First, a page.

Egypt's president-elec, Mohamed Morsi, is set to building a civilian administration to overcome deep political division, and to coax a mistrustful army into relaxing its grip on power.
Behind the scenes, talks were already under way between the Muslim Brotherhood and generals to resolve disputes that blew up this month over steps by the ruling military council to hem in the powers of the first freely elected president Egypt has known.
Morsi retains the right to appoint the prime minister and cabinet. He has already begun talks to form a presidential team and cabinet that "would truly represent Egypt after the revolution," according to a statement on the Brotherhoods' Twitter account.
Morsi claimed victory just hours after last week's runoff election, based on unofficial numbers tallied by the Brotherhood, but the commission delayed its official announcement until Sunday.
In the intervening days, Khairat al-Shater, the Brotherhood's political boss, met generals from SCAF at least once. Sources say they were negotiating exactly what powers the president will have.
Shortly before the polls closed last week, the generals issued a decree sharply limiting the powers of the new president. It permitted him to declare war, for example, only with the approval of the military council.
SCAF will also keep control of legislative power, and the budget, until a new parliament is elected. Egyptians went to the polls in November to elect a legislature, which was dominated by the Freedom and Justice Party, but it was dissolved earlier this month after a high court ruling found parts of the electoral law unconstitutional.
Despite Morsi's victory, many of those questions about his power remain unanswered.
Gehad el-Haddad, Morsi's campaign spokesman, said in an interview shortly after the results were announced that Morsi would work to be a "president for all Egyptians".
"This is not the end of the game, it's a start of a huge responsibility," el-Haddad said.
"It comes with more challenges, turning from being the largest opposition group in Egypt to leading the country with its national front."
Explosion of joy
Cairo's Tahrir Square, theatre of the revolution that ousted Hosni Mubarak, exploded in joy - and relief - on Sunday as Morsi was declared the narrow but convincing winner of last weekend's presidential run-off against Ahmed Shafik, another scion of the military establishment which has ruled Egypt for 60 years.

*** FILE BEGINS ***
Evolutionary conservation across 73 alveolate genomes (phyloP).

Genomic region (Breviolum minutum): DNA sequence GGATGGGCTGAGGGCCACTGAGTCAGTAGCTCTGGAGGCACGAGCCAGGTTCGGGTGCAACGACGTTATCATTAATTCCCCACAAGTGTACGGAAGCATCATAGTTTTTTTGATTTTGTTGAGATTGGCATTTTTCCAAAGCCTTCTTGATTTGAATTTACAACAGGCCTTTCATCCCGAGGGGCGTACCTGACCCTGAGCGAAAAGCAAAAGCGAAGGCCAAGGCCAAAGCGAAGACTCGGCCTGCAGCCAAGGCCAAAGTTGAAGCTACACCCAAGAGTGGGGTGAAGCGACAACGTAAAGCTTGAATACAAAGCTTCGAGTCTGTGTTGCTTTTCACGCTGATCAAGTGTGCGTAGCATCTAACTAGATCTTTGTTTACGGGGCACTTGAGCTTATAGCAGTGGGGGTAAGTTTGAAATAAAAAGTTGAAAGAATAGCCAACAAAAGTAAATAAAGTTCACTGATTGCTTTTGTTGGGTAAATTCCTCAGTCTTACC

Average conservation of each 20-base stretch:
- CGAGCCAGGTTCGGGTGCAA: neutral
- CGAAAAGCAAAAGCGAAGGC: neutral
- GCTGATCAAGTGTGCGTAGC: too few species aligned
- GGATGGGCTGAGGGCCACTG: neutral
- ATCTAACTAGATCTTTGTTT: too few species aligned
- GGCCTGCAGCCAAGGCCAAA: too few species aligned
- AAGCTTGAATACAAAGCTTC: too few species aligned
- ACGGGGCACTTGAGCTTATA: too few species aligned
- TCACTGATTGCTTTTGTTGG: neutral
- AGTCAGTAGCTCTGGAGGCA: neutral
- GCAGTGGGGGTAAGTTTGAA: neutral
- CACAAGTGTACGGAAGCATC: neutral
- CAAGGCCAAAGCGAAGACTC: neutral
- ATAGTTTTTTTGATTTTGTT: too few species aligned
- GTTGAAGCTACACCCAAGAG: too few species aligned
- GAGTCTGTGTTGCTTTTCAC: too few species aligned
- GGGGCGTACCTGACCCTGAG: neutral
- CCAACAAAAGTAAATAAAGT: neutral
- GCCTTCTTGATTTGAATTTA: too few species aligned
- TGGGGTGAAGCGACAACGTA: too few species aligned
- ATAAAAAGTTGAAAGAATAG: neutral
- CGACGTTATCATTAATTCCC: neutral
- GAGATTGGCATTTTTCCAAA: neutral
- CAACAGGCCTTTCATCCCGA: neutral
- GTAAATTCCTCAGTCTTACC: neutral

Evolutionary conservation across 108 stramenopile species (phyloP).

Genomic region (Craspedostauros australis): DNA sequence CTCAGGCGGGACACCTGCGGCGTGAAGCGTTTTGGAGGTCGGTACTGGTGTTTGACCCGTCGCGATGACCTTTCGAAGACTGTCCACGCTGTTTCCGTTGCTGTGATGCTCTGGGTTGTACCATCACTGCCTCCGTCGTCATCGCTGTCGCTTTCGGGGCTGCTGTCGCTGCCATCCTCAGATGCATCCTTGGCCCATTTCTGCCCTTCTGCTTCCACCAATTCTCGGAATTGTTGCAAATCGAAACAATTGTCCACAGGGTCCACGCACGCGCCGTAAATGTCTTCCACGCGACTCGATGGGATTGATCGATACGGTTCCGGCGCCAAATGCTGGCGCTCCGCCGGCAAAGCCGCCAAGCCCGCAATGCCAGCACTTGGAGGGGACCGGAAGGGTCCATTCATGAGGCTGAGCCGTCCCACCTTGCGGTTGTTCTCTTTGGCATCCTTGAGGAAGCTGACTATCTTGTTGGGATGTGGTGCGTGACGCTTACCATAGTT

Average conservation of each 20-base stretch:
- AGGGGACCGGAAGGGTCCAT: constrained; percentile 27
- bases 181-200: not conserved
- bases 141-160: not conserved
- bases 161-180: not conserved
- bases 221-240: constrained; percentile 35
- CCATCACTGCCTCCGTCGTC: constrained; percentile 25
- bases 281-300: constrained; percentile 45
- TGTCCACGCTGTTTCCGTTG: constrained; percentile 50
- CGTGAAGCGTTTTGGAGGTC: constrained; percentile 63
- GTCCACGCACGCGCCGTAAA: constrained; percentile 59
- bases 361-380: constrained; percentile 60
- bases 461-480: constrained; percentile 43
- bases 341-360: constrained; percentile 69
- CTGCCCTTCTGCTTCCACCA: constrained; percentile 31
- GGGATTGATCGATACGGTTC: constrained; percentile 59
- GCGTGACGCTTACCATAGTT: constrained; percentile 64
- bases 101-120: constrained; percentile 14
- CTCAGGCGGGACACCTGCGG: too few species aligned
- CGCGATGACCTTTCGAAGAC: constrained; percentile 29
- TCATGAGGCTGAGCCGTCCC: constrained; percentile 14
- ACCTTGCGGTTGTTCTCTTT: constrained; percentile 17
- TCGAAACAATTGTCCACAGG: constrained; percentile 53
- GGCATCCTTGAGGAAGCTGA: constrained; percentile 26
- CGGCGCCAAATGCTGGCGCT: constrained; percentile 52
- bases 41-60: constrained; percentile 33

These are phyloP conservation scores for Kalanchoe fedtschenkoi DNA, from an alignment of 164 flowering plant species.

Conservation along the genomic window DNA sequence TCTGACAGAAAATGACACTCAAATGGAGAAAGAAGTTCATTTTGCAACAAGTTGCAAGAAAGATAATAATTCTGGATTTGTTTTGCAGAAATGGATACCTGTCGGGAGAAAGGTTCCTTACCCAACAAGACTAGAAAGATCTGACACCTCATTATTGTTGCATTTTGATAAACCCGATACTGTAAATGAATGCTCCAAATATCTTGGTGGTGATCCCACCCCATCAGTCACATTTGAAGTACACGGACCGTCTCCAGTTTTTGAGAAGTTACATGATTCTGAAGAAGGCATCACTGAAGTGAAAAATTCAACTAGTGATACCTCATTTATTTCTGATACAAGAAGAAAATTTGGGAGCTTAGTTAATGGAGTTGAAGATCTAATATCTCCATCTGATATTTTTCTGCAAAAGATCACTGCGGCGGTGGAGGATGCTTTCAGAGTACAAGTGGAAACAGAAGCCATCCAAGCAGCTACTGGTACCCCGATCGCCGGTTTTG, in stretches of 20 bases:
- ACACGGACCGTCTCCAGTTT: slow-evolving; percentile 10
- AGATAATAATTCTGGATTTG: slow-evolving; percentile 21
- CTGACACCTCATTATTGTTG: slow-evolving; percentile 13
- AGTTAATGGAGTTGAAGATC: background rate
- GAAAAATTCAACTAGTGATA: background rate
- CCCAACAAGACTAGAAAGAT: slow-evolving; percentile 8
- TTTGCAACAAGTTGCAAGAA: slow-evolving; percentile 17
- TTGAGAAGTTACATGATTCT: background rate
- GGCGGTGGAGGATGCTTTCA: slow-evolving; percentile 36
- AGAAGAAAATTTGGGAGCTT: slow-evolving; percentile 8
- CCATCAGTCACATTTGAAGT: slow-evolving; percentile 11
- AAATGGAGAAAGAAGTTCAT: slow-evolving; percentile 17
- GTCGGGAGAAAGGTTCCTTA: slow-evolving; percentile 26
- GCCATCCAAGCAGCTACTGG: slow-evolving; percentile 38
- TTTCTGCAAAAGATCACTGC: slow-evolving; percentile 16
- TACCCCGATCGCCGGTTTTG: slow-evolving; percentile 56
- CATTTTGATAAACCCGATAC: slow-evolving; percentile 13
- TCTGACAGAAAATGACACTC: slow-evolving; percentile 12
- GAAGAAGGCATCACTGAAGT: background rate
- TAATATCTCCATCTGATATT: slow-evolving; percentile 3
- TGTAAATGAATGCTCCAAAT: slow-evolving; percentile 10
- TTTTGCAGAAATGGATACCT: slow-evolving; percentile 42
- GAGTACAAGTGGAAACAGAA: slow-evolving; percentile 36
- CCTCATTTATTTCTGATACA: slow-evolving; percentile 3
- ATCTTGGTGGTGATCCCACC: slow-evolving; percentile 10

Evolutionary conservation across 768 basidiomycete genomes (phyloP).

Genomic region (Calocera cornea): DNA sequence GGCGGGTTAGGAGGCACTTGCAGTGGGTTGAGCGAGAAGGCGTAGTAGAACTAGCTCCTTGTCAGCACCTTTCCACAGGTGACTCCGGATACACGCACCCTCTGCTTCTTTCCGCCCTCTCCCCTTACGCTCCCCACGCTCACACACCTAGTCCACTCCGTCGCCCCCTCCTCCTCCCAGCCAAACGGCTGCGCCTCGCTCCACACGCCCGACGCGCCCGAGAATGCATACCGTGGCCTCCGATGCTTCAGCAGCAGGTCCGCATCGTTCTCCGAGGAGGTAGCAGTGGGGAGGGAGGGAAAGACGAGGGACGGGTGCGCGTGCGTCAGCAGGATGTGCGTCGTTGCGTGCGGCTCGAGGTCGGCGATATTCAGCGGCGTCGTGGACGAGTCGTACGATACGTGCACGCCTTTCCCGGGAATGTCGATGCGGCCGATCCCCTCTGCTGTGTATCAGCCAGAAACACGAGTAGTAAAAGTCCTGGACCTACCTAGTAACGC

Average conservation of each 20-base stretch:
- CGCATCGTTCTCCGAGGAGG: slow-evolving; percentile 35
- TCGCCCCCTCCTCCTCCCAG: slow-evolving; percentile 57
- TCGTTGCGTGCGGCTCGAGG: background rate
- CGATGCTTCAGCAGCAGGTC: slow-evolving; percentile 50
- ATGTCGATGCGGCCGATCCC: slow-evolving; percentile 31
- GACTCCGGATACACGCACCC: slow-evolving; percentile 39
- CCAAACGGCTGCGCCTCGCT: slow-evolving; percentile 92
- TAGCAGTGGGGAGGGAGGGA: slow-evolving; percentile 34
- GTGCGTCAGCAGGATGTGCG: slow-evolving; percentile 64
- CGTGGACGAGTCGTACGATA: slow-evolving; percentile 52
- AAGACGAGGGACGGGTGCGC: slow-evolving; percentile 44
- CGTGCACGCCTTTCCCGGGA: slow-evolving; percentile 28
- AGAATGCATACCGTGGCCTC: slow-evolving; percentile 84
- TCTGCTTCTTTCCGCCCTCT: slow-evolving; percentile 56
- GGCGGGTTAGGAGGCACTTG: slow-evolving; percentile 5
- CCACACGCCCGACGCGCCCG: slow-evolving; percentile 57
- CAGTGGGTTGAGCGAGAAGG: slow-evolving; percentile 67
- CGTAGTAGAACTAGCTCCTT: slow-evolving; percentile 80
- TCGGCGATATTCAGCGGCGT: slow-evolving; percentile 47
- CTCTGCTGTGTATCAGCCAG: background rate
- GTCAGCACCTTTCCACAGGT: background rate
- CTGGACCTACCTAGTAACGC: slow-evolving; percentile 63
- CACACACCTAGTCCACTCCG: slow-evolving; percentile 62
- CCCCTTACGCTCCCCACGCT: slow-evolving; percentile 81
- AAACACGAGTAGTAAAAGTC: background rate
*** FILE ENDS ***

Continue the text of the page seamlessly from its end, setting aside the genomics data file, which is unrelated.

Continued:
The president-elected delivered a victory address on Sunday night. He spoke on state television, long a medium which demonised him and the Muslim Brotherhood. He thanked the Egyptian people for their votes, calling them "my family" and "my beloved," and promised to work to "restore their rights."
"I have no rights, only responsibilities," Morsi said. "If I do not deliver, do not obey me."
He also reached out to the army, the police, and Egypt's intelligence services, thanking them for their work in protecting the country, and promised to "preserve" the military.
Crowds were still gathered in the early hours of Monday morning.
The celebrations continued through an unforgettable night after Morsi won by 3.5 percentage points or some 880,000 votes.
Those in Egypt and beyond who feared a win for Shafik might have spelled the end of the Arab Spring acknowledged a triumph for the popular will, and for the army which accepted it. From Syria's opposition came word that Cairo was again a "source of hope" for a people "facing a repressive war of annihilation".
But beyond the vast throng who waved their flags and chanted praises to God for hours on end on Tahrir Square, millions of Egyptians, and the Western powers, looked on with unease at the prospect of the long-suppressed Brotherhood making good on its dream of an Islamic state for the Arab world's biggest nation.
Among the most anxious were the young, urban revolutionaries who launched last year's uprising but saw their representatives knocked out in last month's first round vote, as well as diehard supporters of the old regime who fear for their privileges. Some Shafik admirers wept in fury that the army had "betrayed" them.
Congratulations from abroad
Tens of thousands of people flocked to Tahrir Square to celebrate Morsi's victory, where they waved Egyptian flags and chanted "God is great" and "down with military rule."
Mohamed Hussein Tantawi, Egypt's military ruler, congratulated Morsi on his victory, state television reported.
The governments of Turkey, the United Arab Emirates, and the Palestinian Authority also congratulated the winner.
Binyamin Netanyahu, the Israeli prime minister, said in a statement that he "respects the outcome" of the election, and "expects to continue co-operation with the Egyptian administration".
Morsi made an oblique reference to Israel in his victory speech, when he promised to "keep all international treaties," a vow which would include the 1979 Camp David Accords between Israel and Egypt.
The White House also congratulated Morsi, and urged him to "advance national unity by reaching out to all parties and constituencies".
Morsi has also pledged to strengthen ties with Iran to build a "strategic balance in the region," according to an interview excerpt given by Iran's Fars news agency on Monday. A spokesperson for the Muslim Brotherhood, however, said that the reorted interview had not taken place.
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|William A. Cook|